On September 11 2001, almost 3,000 people lost their lives in the Islamic terrorist attacks on The World Trade Center in New York and The Pentagon in Washington. The brutality, frenzy of destruction and bloodlust that accompanied these attacks marked the start of a new quality of terrorism. The attacks in 2004 in Madrid, in London in 2005 and the planned attacks in Germany by the Sauerland bomber in 2007 revealed that Islamic terrorism is also a danger in Europe. European countries must therefore find new ways and means to fight this terrorism.
Since 2001, the governments of the United States and those in Europe have developed new anti-terrorism laws after each attack, which should make it possible to recognise terrorists in good time and prevent terrorist attacks. After all, the security of the citizens has highest priority.
These laws should not only be in agreement with the fundamental rights and constitutions of the individual countries, but also agree with the principles of the Western world: with freedom, democracy and rule of law.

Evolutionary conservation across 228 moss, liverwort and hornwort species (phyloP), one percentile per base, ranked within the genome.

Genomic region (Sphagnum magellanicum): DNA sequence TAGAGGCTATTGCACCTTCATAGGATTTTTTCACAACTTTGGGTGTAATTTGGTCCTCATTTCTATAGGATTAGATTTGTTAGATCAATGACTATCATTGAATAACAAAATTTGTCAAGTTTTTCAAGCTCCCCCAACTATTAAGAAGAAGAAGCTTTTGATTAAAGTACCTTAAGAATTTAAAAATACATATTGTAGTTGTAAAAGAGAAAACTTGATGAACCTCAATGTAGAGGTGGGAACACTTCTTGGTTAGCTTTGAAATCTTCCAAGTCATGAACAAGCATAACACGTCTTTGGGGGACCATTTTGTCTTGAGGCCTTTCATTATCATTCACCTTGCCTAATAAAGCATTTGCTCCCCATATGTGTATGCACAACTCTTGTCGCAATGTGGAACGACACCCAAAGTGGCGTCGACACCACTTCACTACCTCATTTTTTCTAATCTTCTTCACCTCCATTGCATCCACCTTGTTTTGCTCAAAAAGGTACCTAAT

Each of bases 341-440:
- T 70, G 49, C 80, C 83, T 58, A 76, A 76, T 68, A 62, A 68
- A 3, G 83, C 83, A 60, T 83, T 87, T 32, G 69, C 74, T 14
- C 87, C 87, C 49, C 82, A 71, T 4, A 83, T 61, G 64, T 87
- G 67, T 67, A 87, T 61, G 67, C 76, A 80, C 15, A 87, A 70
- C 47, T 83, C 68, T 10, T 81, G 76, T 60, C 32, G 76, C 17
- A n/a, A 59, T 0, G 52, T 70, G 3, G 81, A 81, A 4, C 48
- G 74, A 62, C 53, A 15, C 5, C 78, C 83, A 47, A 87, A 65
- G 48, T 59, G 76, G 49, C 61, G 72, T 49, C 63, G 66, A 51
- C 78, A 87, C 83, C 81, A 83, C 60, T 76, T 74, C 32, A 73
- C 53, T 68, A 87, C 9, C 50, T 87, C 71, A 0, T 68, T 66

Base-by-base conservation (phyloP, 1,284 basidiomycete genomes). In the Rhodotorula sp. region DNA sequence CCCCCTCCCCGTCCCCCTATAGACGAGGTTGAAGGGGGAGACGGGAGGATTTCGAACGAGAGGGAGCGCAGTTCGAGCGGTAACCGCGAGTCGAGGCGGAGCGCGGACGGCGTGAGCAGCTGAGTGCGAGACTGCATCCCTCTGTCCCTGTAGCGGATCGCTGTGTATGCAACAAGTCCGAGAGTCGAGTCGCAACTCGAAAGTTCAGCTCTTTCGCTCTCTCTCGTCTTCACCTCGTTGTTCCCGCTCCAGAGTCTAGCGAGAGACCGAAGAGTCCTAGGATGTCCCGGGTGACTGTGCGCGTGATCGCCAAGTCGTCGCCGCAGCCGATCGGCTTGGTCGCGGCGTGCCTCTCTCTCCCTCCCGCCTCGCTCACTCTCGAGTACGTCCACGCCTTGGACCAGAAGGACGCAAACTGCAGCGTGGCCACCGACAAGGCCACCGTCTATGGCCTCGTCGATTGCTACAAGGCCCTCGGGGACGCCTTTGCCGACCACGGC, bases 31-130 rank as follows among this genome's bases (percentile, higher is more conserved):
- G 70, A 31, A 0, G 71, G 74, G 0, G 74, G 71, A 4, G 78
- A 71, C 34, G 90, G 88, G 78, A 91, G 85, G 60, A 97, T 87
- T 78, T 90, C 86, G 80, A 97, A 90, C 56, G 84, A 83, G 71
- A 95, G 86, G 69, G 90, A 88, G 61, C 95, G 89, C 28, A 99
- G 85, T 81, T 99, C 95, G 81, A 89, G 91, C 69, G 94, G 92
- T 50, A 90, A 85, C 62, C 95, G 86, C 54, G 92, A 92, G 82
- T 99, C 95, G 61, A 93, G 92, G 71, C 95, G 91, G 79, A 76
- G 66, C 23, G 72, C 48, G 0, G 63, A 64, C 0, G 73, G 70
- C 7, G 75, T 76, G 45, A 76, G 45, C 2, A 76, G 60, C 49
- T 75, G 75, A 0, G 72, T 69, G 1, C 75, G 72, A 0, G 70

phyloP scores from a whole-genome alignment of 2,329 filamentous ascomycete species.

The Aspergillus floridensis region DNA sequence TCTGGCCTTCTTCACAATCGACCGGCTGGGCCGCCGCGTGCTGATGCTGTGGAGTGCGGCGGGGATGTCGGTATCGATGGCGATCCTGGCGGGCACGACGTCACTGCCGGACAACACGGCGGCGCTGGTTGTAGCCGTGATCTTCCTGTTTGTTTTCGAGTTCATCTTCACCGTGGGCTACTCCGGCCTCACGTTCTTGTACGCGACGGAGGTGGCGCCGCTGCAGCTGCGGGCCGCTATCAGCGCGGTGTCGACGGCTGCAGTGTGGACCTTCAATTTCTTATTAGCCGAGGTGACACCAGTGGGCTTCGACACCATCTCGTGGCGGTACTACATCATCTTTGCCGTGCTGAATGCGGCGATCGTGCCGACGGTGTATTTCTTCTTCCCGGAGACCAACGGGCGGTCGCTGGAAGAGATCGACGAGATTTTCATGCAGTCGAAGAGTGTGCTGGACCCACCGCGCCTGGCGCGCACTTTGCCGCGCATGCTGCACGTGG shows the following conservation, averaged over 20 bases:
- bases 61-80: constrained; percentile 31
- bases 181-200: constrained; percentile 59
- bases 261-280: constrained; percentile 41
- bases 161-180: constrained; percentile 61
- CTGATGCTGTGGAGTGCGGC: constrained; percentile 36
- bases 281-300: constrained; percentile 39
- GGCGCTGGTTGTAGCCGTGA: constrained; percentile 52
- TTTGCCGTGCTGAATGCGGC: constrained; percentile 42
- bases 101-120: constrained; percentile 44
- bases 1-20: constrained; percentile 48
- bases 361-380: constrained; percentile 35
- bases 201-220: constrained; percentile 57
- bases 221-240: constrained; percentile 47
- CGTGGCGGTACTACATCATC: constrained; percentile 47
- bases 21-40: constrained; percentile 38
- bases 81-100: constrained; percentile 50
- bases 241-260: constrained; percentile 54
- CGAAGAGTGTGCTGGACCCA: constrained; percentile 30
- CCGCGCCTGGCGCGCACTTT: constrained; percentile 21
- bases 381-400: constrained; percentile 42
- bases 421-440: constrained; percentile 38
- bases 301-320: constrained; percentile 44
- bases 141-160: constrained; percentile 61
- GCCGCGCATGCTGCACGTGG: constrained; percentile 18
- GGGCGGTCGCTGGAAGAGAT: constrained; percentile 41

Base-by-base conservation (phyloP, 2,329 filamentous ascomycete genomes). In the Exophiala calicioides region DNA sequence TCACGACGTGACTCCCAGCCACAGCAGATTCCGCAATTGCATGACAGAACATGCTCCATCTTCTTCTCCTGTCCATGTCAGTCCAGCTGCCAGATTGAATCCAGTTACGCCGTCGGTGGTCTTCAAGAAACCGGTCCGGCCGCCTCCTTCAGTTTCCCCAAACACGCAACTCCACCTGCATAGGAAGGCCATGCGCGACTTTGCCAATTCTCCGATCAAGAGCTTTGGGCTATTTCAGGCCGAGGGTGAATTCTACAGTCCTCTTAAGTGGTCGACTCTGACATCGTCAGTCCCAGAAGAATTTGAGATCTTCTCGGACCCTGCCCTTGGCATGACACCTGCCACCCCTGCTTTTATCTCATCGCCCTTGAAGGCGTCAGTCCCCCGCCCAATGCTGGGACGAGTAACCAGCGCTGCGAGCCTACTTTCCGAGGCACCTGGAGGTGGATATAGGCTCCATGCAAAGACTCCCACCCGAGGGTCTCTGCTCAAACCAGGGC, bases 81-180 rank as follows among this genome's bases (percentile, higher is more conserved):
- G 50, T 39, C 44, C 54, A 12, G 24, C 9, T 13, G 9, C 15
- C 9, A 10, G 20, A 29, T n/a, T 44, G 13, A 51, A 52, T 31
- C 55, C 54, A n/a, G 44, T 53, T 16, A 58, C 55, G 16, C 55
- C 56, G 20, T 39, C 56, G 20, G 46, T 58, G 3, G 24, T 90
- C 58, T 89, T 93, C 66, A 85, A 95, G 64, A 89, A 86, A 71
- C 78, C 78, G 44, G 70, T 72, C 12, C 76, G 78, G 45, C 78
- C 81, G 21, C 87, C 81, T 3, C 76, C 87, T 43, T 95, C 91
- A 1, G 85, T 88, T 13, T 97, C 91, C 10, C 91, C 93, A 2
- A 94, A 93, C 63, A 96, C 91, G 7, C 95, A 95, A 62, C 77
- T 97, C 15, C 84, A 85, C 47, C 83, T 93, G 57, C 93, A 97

This is exactly where the problem lies, however. Blind spots in the security system lead to misdiagnoses, laws regarding data collection lead to a restriction of the citizens’ rights (such as the fundamental right to privacy), arrests due to vague suspicions lead to unequal treatment of people in the eyes of the law, and if NGO activists too find themselves on the wanted list and are convicted as terrorists, we are ultimately dealing with a restriction of freedom of opinion and freedom of assembly. The documentary concerns itself with the anti-terrorism laws and their consequences, and discovers the boundaries of freedom and security in a discourse on the necessity for and contradictions to these laws, liberality and rule of law.